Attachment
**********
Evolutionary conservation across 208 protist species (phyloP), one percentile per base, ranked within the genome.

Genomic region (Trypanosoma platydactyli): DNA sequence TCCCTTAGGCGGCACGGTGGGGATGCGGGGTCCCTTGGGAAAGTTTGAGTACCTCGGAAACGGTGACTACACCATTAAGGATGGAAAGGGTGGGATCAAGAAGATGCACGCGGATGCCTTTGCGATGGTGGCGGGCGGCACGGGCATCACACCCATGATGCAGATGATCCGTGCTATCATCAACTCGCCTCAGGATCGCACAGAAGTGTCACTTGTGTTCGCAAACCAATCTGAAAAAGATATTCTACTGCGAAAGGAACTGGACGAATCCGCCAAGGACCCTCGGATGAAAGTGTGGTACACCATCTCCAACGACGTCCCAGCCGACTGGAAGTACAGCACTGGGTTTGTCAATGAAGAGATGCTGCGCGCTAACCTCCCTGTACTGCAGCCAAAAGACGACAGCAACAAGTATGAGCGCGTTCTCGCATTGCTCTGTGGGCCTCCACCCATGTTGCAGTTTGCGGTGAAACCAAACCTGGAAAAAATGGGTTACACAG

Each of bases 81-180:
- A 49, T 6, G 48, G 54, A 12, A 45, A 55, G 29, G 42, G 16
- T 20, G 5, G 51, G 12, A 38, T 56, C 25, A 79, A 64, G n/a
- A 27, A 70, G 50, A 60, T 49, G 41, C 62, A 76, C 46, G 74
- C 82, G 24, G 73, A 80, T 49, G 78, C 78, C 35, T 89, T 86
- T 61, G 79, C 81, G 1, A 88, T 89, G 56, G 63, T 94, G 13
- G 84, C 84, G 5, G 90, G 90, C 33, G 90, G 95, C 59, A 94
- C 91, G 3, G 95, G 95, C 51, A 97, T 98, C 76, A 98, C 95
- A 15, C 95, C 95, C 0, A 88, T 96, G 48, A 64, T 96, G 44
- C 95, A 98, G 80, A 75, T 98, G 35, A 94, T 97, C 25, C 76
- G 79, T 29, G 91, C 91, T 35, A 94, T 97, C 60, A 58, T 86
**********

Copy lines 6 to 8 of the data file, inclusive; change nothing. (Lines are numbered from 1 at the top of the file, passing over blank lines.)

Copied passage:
- A 27, A 70, G 50, A 60, T 49, G 41, C 62, A 76, C 46, G 74
- C 82, G 24, G 73, A 80, T 49, G 78, C 78, C 35, T 89, T 86
- T 61, G 79, C 81, G 1, A 88, T 89, G 56, G 63, T 94, G 13